Now, assuming that McCarrick intended to dispute the accusations against him–which his lawyer had repeatedly said that he did intend to do–the verdict has come much more quickly than it reasonably should have.
We know something about Mr. James Grein’s testimony, since James has spoken openly about it to multiple journalists. I see no reason to doubt the accuracy of James’ accusations. It seems fairly clear that McCarrick is guilty of the charges that James has leveled.
But, by the same token, James has said plenty of opaque, unintelligible things. The statement he made today, inspiring in its courage and faith, also contains generalized charges that cannot be verified.
Also, the Vatican’s statement today refers to other accusations. About which we know little or nothing. Did McCarrick have adequate time to respond to all the charges?
In other words: This judicial process manifestly lacks integrity. Lacks it profoundly.
If it were an honest and fair trial, then why not release all the documents? (With names of victims blacked-out, if they so choose.) After all, buzzwords like “transparency” flow forth from our prelates’ lips like water these days. Here is a perfect opportunity! Show the world the Church’s true openness by publishing the entire contents of the McCarrick trial record, for the world to read and learn from.
Why not do that? At this point, nothing whatsoever remains of Thedore McCarrick’s privacy. He lost the right to the protection of his privacy when he assumed the bishop’s throne anyway.
No, the only reasonable explanation for the near-total opacity of the Holy See’s announcement of the verdict is this: If the trial record were published, it would not withstand the scrutiny of honest judges and lawyers.
Actually, questions immediately arise, even with respect to the paltry public revelation that the Vatican has made:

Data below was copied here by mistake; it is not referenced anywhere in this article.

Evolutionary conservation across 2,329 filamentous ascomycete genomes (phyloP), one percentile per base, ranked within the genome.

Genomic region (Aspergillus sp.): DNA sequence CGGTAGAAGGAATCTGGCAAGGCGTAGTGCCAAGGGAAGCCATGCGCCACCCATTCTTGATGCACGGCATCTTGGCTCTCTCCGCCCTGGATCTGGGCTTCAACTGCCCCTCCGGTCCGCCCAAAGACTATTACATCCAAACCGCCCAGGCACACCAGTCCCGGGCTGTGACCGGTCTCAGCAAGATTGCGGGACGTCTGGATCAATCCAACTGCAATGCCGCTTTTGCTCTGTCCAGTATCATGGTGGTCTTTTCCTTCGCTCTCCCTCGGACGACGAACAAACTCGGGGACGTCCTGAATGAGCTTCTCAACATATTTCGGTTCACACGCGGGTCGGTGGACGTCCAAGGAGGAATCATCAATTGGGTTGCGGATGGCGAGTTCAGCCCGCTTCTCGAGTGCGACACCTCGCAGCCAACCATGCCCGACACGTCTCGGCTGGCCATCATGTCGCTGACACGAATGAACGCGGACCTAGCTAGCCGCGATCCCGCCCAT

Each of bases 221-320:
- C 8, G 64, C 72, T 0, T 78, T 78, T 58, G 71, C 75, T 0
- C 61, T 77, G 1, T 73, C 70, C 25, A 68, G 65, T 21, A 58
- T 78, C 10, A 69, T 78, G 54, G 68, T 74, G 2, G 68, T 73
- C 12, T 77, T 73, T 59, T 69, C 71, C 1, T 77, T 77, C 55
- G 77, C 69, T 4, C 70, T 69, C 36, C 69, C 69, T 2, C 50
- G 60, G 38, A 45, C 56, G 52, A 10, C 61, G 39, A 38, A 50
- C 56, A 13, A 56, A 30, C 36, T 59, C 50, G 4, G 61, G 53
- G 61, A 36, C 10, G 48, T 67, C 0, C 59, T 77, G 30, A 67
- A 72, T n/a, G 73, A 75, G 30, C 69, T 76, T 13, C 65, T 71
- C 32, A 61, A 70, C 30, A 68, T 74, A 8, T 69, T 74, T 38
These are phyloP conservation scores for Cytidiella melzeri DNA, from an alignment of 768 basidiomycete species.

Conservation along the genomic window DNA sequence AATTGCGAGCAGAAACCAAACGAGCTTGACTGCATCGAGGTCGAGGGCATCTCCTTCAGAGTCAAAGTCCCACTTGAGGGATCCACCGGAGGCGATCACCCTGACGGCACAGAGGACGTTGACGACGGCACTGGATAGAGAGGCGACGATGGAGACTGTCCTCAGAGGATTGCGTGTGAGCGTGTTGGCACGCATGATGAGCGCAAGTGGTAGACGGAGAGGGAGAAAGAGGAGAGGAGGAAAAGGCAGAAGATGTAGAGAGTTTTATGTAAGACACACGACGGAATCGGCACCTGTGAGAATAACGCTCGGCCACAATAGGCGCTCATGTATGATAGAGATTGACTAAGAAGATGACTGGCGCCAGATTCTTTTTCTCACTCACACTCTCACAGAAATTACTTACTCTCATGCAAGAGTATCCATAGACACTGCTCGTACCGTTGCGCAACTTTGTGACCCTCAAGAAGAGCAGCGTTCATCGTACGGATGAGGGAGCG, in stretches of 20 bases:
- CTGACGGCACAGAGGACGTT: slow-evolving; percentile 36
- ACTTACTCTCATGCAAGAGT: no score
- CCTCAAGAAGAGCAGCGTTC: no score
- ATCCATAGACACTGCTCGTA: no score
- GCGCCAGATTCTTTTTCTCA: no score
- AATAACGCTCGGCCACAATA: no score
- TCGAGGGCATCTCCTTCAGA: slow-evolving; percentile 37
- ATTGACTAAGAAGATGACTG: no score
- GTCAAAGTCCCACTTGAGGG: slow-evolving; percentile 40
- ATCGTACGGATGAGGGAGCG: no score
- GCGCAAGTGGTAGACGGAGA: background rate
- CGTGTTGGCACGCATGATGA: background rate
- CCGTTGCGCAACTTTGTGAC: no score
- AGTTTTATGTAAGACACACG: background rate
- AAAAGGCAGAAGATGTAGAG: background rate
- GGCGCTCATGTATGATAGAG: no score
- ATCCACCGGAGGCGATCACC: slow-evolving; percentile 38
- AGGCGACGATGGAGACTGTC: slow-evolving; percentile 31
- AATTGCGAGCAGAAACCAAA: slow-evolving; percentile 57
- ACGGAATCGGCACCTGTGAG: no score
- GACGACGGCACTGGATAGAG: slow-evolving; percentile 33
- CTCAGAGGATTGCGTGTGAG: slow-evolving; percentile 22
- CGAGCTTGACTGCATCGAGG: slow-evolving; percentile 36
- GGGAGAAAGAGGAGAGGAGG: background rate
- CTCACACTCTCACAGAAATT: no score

In addition to his crimes against James (and perhaps another minor), McCarrick stands convicted of sins against the Sixth Commandment with adults. According to what legal criteria was he found guilty of this crime? What makes a sin against the Sixth Commandment between a priest and an adult a crime?
Perhaps the beginning of the answer lies here: The Vatican announcement continues “with the aggravating factor of abuse of power.” How did the court establish the presence of this aggravating factor? What criteria determine whether or not this factor is present, in any given case?
Also: Considering the fact that many bishops and three popes have known for decades that McCarrick broke the Sixth Commandment with adults who were not really free to resist him, why didn’t anyone try and convict him of this crime long ago?
These immediate questions, and many more like them, will receive no answer anytime soon. Because: these days dangerous, dishonest mafiosi run the one, true Church of Jesus Christ. McCarrick’s sentence does not mean a new beginning. Quite the contrary. The mafiosi have simply passed private judgment on one of their own, because it suited their craven purposes at this particular moment.